In 2017, in recognition of Rad’s contributions to and impact on the CSTPR community, CSTPR established the Radford Byerly, Jr. Award in Science and Technology Policy. Each year, a CU Boulder graduate student who has proposed a significant contribution to science and technology policy through his or her work is given this award.

The 2020 recipient of the Byerly award was Diana Dorman, a Ph.D. student in the Environmental Studies Program at the University of Colorado Boulder. Dorman studies issues of energy access in the developing world, specifically how energy is supplied reliably and affordably and how those systems are affected by climate change.

When I asked how she was feeling about diving into the policy issues of her dissertation work, Diana Dorman said “I’m comfortable with it—I’ve had quite a bit of policy experience in my career so far. This is just at an international level instead of state level.”

I asked if writing the proposal or winning the award had changed anything about her research approach, but Diana said that policy was always an important component of the project.

“It’s always nice to be acknowledged or recognized for the work you’re doing,” said Diana. “I wouldn’t say anything about how I think about my work has changed, but it’s more validation that that connection is valued by others and that it has real world application.”

As a recipient of the award, Diana Dorman was asked to present her thesis work at a lunchtime seminar. Normally it would have been in person, but under these extraordinary circumstances she instead presented over a Zoom call. Despite this setback, attendance was impressive with approximately 50 people in the audience. Diana expressed disappointment that she was not able to meet Carol Byerly in person, but said that it was still an honor to present her work.

Rad Byerly would have appreciated scientists like Diana Dorman, who sit at the intersection of science and policy. Byerly’s commitment to science as a service to society is partly responsible for the legacy of CSTPR, and is embodied by the Byerly Award. As Sarewitz said about the award, “It’s helping keep Rad’s memory alive.”

This is Alison Gilchrist’s final Prometheus blog post due to the closure of CSTPR on May 31, 2020. Alison has been an intern and writing wonderful commentaries for our Center since 2016. We at CSTPR would like to give Alison our heartfelt thanks for her dedication and thoughtful work she has provided for the Center. Alison’s commentaries for CSTPR are available to read through here.

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Why Climate Communicators Are Turning Talking Points into Punchlines

Apple Podcast
The Weather Channel

Join Kait Parker as she interviews Beth Osnes and Maxwell Boykoff about their research on humor and climate change.

Listen on Apple Podcasts

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The Environment After the Pandemic

by Fernando Briones, CSTPR Faculty Affiliate
Nexos, Spanish version

The new coronavirus pandemic has prioritized health and economic crises, despite the fact that we should already be thinking about our long-term survival, not only as a country but as a species. The environment has to take a central role in the public and private agendas for three basic reasons. Firstly, because the appearance of the new coronavirus is related to the way in which we interact with nature, since we cannot rule out new threats and risks if we continue to limitlessly expand the human presence in natural environments. Secondly, due to the amount of information circulating in the media, including the internet, which has served for the renewal (polarized and incomplete) of social representations about nature, 1with a narrative that goes from conspiracy theories to the idea that confinement has a “positive” aspect for the planet. Third, because a return to normality can close the window of opportunity for current social change; that is, the economic reactivation processes have to be calculated to improve, not to worsen.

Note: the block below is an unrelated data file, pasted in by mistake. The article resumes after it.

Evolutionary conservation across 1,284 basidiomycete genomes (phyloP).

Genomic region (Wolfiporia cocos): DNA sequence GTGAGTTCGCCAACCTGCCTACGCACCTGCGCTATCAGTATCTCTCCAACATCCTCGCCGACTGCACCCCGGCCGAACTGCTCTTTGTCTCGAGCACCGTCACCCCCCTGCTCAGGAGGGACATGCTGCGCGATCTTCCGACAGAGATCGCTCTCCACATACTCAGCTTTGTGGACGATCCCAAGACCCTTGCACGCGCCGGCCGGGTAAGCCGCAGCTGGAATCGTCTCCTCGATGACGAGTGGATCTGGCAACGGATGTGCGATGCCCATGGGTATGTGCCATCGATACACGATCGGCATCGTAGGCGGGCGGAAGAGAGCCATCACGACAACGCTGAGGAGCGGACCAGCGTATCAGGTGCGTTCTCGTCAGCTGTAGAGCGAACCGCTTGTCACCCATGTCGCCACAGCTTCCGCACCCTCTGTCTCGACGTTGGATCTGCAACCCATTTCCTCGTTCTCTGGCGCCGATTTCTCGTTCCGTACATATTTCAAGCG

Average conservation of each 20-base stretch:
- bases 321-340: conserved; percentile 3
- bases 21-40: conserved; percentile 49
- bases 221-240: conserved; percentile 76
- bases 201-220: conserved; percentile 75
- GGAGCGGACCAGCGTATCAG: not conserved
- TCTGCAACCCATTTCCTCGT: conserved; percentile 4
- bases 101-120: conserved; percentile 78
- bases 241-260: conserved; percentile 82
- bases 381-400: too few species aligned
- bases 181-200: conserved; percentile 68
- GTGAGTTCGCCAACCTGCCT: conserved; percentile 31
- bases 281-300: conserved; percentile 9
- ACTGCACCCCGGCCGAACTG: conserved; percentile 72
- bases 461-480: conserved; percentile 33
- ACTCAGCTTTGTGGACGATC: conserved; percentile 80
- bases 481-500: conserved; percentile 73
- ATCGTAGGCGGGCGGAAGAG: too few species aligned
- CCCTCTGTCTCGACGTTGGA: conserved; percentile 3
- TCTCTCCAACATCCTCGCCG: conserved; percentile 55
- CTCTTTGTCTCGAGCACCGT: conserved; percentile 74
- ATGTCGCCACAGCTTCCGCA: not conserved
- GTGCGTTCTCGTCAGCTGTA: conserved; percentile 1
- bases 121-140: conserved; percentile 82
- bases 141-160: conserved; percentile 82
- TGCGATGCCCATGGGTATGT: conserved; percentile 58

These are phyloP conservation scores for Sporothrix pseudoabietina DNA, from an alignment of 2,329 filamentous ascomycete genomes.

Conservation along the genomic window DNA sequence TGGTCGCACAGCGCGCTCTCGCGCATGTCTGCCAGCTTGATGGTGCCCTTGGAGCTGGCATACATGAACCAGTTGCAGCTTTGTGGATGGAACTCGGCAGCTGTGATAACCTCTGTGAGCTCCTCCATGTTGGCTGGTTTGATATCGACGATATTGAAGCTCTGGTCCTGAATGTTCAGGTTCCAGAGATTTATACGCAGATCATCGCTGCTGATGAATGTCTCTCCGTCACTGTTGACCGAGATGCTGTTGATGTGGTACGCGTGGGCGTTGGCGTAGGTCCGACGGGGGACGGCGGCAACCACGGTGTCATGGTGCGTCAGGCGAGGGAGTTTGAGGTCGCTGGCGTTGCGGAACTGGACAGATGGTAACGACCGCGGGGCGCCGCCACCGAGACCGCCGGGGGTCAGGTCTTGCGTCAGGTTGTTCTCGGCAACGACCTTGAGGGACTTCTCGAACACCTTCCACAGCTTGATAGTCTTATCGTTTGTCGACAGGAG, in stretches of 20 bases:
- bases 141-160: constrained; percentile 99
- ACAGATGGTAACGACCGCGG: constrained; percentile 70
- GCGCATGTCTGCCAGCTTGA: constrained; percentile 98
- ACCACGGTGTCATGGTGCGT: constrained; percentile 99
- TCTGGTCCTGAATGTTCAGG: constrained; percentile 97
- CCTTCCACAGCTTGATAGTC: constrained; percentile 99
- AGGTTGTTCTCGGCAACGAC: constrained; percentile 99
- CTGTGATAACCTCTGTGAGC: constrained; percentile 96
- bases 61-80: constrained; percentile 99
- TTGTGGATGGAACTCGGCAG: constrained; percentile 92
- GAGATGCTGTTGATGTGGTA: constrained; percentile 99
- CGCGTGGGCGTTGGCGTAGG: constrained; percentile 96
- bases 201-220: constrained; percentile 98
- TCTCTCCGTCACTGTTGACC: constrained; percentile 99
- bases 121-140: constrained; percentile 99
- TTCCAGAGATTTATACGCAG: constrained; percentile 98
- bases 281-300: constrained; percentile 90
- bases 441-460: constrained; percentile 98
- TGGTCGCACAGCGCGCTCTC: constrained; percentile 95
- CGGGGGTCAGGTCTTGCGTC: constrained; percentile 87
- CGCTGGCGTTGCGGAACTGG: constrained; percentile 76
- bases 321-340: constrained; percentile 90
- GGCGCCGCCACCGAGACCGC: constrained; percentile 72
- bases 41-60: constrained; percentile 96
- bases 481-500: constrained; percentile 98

The anthropization of nature and the new virus

The impacts of human activities and the transformation of the environment are not new since, in order to survive, humans have historically made use of different ecosystems. Today, virtually the entire planet has some degree of intervention. The anthropization of natural environments is simplified, for example, in major transformations such as the conversion of forest spaces into spaces for agricultural use, urban expansion, mining, infrastructure and climate change. Not surprisingly, the scientific community has accepted the use of the term Anthropocene to designate the current geological epoch that recognizes the impact of human activities on ecosystems. 2The anthropization of the environment has been part of the development of humanity, with positive and negative aspects. The view we have on nature, although it has been transformed with iconic images of climate change (melting of glaciers, hungry polar bears, turtles stuck in plastic bags), remains fragmented and short-term. The flora, fauna, atmosphere and ecosystems seem alien to us. In addition, we are unable to perceive the limits tolerable by the environment or we think that these are unlimited resources. 

The appearance of the new coronavirus shows us that if we do not change the way we relate to nature, our continuity as a species, as we know it, is at risk. Although investigations into the origin of the new virus are still ongoing, the most serious hypotheses point to the interaction between species of wild animals and humans. 3 This interaction occurs mainly due to human expansion and the transformations of natural environments where animal species live with pathogens that we do not know and for which we do not have antibodies. On the other hand, the representations of each culture, which assign different meanings and uses to animals, are also part of the anthropization of nature: the human desire to domesticate the wild world.